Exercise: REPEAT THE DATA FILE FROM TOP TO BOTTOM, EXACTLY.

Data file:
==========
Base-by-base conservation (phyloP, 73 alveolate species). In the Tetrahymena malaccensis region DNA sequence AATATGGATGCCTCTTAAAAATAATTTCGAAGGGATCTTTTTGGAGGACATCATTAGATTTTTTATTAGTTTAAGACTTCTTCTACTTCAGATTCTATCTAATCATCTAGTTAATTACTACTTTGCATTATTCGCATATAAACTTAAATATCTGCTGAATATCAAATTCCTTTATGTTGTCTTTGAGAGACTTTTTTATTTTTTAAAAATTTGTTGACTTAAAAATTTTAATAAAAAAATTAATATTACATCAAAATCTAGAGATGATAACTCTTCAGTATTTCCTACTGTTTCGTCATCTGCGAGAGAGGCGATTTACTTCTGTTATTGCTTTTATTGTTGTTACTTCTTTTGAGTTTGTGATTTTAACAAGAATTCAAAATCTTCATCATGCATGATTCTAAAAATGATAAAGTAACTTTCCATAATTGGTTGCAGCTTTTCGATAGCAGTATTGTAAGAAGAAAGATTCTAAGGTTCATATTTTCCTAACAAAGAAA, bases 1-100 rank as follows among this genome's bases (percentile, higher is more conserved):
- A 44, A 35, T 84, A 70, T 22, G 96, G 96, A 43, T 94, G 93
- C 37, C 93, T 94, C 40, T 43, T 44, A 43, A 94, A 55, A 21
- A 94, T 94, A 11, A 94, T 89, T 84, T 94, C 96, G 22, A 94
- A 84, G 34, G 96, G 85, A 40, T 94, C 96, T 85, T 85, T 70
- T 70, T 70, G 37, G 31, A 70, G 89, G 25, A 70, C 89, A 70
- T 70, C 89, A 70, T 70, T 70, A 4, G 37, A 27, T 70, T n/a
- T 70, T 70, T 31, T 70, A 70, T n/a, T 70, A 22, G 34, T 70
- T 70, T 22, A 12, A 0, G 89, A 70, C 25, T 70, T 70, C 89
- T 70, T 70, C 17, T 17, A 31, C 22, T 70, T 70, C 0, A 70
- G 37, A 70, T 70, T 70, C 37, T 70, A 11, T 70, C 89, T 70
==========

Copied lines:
Base-by-base conservation (phyloP, 73 alveolate species). In the Tetrahymena malaccensis region DNA sequence AATATGGATGCCTCTTAAAAATAATTTCGAAGGGATCTTTTTGGAGGACATCATTAGATTTTTTATTAGTTTAAGACTTCTTCTACTTCAGATTCTATCTAATCATCTAGTTAATTACTACTTTGCATTATTCGCATATAAACTTAAATATCTGCTGAATATCAAATTCCTTTATGTTGTCTTTGAGAGACTTTTTTATTTTTTAAAAATTTGTTGACTTAAAAATTTTAATAAAAAAATTAATATTACATCAAAATCTAGAGATGATAACTCTTCAGTATTTCCTACTGTTTCGTCATCTGCGAGAGAGGCGATTTACTTCTGTTATTGCTTTTATTGTTGTTACTTCTTTTGAGTTTGTGATTTTAACAAGAATTCAAAATCTTCATCATGCATGATTCTAAAAATGATAAAGTAACTTTCCATAATTGGTTGCAGCTTTTCGATAGCAGTATTGTAAGAAGAAAGATTCTAAGGTTCATATTTTCCTAACAAAGAAA, bases 1-100 rank as follows among this genome's bases (percentile, higher is more conserved):
- A 44, A 35, T 84, A 70, T 22, G 96, G 96, A 43, T 94, G 93
- C 37, C 93, T 94, C 40, T 43, T 44, A 43, A 94, A 55, A 21
- A 94, T 94, A 11, A 94, T 89, T 84, T 94, C 96, G 22, A 94
- A 84, G 34, G 96, G 85, A 40, T 94, C 96, T 85, T 85, T 70
- T 70, T 70, G 37, G 31, A 70, G 89, G 25, A 70, C 89, A 70
- T 70, C 89, A 70, T 70, T 70, A 4, G 37, A 27, T 70, T n/a
- T 70, T 70, T 31, T 70, A 70, T n/a, T 70, A 22, G 34, T 70
- T 70, T 22, A 12, A 0, G 89, A 70, C 25, T 70, T 70, C 89
- T 70, T 70, C 17, T 17, A 31, C 22, T 70, T 70, C 0, A 70
- G 37, A 70, T 70, T 70, C 37, T 70, A 11, T 70, C 89, T 70